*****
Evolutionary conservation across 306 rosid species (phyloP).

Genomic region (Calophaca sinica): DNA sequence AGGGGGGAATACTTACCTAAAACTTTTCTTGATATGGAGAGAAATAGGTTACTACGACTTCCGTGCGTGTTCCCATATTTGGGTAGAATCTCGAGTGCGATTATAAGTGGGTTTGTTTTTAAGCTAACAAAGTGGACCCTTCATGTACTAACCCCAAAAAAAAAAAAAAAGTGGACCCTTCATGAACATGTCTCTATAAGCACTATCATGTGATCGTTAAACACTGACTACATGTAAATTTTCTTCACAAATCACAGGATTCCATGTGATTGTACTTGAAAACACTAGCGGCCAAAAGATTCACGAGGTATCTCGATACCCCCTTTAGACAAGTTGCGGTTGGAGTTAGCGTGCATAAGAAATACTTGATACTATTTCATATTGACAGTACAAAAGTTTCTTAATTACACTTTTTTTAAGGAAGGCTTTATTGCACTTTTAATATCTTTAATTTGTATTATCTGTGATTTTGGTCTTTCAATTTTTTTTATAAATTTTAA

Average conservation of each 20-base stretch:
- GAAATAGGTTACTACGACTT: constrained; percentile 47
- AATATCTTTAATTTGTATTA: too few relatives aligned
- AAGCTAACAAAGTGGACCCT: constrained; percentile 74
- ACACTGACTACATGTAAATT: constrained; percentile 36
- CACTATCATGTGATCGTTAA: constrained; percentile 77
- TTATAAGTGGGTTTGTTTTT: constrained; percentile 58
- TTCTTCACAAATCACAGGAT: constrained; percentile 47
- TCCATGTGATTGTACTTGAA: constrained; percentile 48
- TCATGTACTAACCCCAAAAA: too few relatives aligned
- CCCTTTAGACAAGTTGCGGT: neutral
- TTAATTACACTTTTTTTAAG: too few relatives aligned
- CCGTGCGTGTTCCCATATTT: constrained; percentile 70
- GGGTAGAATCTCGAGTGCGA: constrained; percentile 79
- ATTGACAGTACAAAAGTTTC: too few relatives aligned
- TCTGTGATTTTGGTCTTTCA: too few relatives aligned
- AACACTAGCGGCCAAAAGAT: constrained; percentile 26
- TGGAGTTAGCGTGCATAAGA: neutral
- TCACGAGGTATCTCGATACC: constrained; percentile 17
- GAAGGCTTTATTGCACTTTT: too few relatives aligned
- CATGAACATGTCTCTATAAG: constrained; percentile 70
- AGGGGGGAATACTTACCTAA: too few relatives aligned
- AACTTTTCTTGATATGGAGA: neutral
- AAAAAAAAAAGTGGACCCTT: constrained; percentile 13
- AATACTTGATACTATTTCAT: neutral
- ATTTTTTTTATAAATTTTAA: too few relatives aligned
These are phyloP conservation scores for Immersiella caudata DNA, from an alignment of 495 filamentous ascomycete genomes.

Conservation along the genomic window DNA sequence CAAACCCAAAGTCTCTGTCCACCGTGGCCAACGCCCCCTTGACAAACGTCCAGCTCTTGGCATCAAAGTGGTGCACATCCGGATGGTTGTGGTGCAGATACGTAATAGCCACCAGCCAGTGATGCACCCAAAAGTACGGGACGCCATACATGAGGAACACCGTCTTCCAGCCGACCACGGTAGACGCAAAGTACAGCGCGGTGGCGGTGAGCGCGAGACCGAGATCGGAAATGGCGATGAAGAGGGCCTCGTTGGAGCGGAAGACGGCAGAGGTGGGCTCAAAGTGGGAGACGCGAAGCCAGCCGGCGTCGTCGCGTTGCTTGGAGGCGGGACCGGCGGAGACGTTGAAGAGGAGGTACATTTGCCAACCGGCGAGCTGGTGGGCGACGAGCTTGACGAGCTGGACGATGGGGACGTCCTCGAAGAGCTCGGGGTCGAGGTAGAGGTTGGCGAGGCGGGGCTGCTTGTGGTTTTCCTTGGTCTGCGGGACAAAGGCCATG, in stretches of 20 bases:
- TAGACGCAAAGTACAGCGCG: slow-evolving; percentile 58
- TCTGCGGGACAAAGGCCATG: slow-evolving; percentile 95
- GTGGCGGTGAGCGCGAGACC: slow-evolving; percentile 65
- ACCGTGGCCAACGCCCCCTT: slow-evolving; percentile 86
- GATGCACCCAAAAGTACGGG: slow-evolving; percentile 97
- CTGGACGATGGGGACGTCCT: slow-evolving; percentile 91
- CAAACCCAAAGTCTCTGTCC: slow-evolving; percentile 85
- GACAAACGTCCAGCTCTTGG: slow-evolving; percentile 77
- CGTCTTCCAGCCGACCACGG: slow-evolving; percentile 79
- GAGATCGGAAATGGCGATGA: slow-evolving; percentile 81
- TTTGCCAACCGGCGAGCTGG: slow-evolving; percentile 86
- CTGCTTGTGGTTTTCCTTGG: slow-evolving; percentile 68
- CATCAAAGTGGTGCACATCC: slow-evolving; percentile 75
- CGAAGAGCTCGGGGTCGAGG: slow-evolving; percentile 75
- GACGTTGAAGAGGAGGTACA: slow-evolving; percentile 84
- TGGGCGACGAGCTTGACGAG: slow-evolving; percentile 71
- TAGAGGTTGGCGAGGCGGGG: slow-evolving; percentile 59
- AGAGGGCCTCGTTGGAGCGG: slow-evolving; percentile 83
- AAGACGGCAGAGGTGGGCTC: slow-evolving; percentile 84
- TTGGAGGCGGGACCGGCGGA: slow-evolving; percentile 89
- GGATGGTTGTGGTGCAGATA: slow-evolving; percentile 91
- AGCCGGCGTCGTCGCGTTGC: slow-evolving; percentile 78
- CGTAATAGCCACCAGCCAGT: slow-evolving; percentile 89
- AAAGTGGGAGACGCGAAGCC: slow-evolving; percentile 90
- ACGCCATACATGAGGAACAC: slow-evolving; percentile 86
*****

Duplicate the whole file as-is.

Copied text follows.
Evolutionary conservation across 306 rosid species (phyloP).

Genomic region (Calophaca sinica): DNA sequence AGGGGGGAATACTTACCTAAAACTTTTCTTGATATGGAGAGAAATAGGTTACTACGACTTCCGTGCGTGTTCCCATATTTGGGTAGAATCTCGAGTGCGATTATAAGTGGGTTTGTTTTTAAGCTAACAAAGTGGACCCTTCATGTACTAACCCCAAAAAAAAAAAAAAAGTGGACCCTTCATGAACATGTCTCTATAAGCACTATCATGTGATCGTTAAACACTGACTACATGTAAATTTTCTTCACAAATCACAGGATTCCATGTGATTGTACTTGAAAACACTAGCGGCCAAAAGATTCACGAGGTATCTCGATACCCCCTTTAGACAAGTTGCGGTTGGAGTTAGCGTGCATAAGAAATACTTGATACTATTTCATATTGACAGTACAAAAGTTTCTTAATTACACTTTTTTTAAGGAAGGCTTTATTGCACTTTTAATATCTTTAATTTGTATTATCTGTGATTTTGGTCTTTCAATTTTTTTTATAAATTTTAA

Average conservation of each 20-base stretch:
- GAAATAGGTTACTACGACTT: constrained; percentile 47
- AATATCTTTAATTTGTATTA: too few relatives aligned
- AAGCTAACAAAGTGGACCCT: constrained; percentile 74
- ACACTGACTACATGTAAATT: constrained; percentile 36
- CACTATCATGTGATCGTTAA: constrained; percentile 77
- TTATAAGTGGGTTTGTTTTT: constrained; percentile 58
- TTCTTCACAAATCACAGGAT: constrained; percentile 47
- TCCATGTGATTGTACTTGAA: constrained; percentile 48
- TCATGTACTAACCCCAAAAA: too few relatives aligned
- CCCTTTAGACAAGTTGCGGT: neutral
- TTAATTACACTTTTTTTAAG: too few relatives aligned
- CCGTGCGTGTTCCCATATTT: constrained; percentile 70
- GGGTAGAATCTCGAGTGCGA: constrained; percentile 79
- ATTGACAGTACAAAAGTTTC: too few relatives aligned
- TCTGTGATTTTGGTCTTTCA: too few relatives aligned
- AACACTAGCGGCCAAAAGAT: constrained; percentile 26
- TGGAGTTAGCGTGCATAAGA: neutral
- TCACGAGGTATCTCGATACC: constrained; percentile 17
- GAAGGCTTTATTGCACTTTT: too few relatives aligned
- CATGAACATGTCTCTATAAG: constrained; percentile 70
- AGGGGGGAATACTTACCTAA: too few relatives aligned
- AACTTTTCTTGATATGGAGA: neutral
- AAAAAAAAAAGTGGACCCTT: constrained; percentile 13
- AATACTTGATACTATTTCAT: neutral
- ATTTTTTTTATAAATTTTAA: too few relatives aligned
These are phyloP conservation scores for Immersiella caudata DNA, from an alignment of 495 filamentous ascomycete genomes.

Conservation along the genomic window DNA sequence CAAACCCAAAGTCTCTGTCCACCGTGGCCAACGCCCCCTTGACAAACGTCCAGCTCTTGGCATCAAAGTGGTGCACATCCGGATGGTTGTGGTGCAGATACGTAATAGCCACCAGCCAGTGATGCACCCAAAAGTACGGGACGCCATACATGAGGAACACCGTCTTCCAGCCGACCACGGTAGACGCAAAGTACAGCGCGGTGGCGGTGAGCGCGAGACCGAGATCGGAAATGGCGATGAAGAGGGCCTCGTTGGAGCGGAAGACGGCAGAGGTGGGCTCAAAGTGGGAGACGCGAAGCCAGCCGGCGTCGTCGCGTTGCTTGGAGGCGGGACCGGCGGAGACGTTGAAGAGGAGGTACATTTGCCAACCGGCGAGCTGGTGGGCGACGAGCTTGACGAGCTGGACGATGGGGACGTCCTCGAAGAGCTCGGGGTCGAGGTAGAGGTTGGCGAGGCGGGGCTGCTTGTGGTTTTCCTTGGTCTGCGGGACAAAGGCCATG, in stretches of 20 bases:
- TAGACGCAAAGTACAGCGCG: slow-evolving; percentile 58
- TCTGCGGGACAAAGGCCATG: slow-evolving; percentile 95
- GTGGCGGTGAGCGCGAGACC: slow-evolving; percentile 65
- ACCGTGGCCAACGCCCCCTT: slow-evolving; percentile 86
- GATGCACCCAAAAGTACGGG: slow-evolving; percentile 97
- CTGGACGATGGGGACGTCCT: slow-evolving; percentile 91
- CAAACCCAAAGTCTCTGTCC: slow-evolving; percentile 85
- GACAAACGTCCAGCTCTTGG: slow-evolving; percentile 77
- CGTCTTCCAGCCGACCACGG: slow-evolving; percentile 79
- GAGATCGGAAATGGCGATGA: slow-evolving; percentile 81
- TTTGCCAACCGGCGAGCTGG: slow-evolving; percentile 86
- CTGCTTGTGGTTTTCCTTGG: slow-evolving; percentile 68
- CATCAAAGTGGTGCACATCC: slow-evolving; percentile 75
- CGAAGAGCTCGGGGTCGAGG: slow-evolving; percentile 75
- GACGTTGAAGAGGAGGTACA: slow-evolving; percentile 84
- TGGGCGACGAGCTTGACGAG: slow-evolving; percentile 71
- TAGAGGTTGGCGAGGCGGGG: slow-evolving; percentile 59
- AGAGGGCCTCGTTGGAGCGG: slow-evolving; percentile 83
- AAGACGGCAGAGGTGGGCTC: slow-evolving; percentile 84
- TTGGAGGCGGGACCGGCGGA: slow-evolving; percentile 89
- GGATGGTTGTGGTGCAGATA: slow-evolving; percentile 91
- AGCCGGCGTCGTCGCGTTGC: slow-evolving; percentile 78
- CGTAATAGCCACCAGCCAGT: slow-evolving; percentile 89
- AAAGTGGGAGACGCGAAGCC: slow-evolving; percentile 90
- ACGCCATACATGAGGAACAC: slow-evolving; percentile 86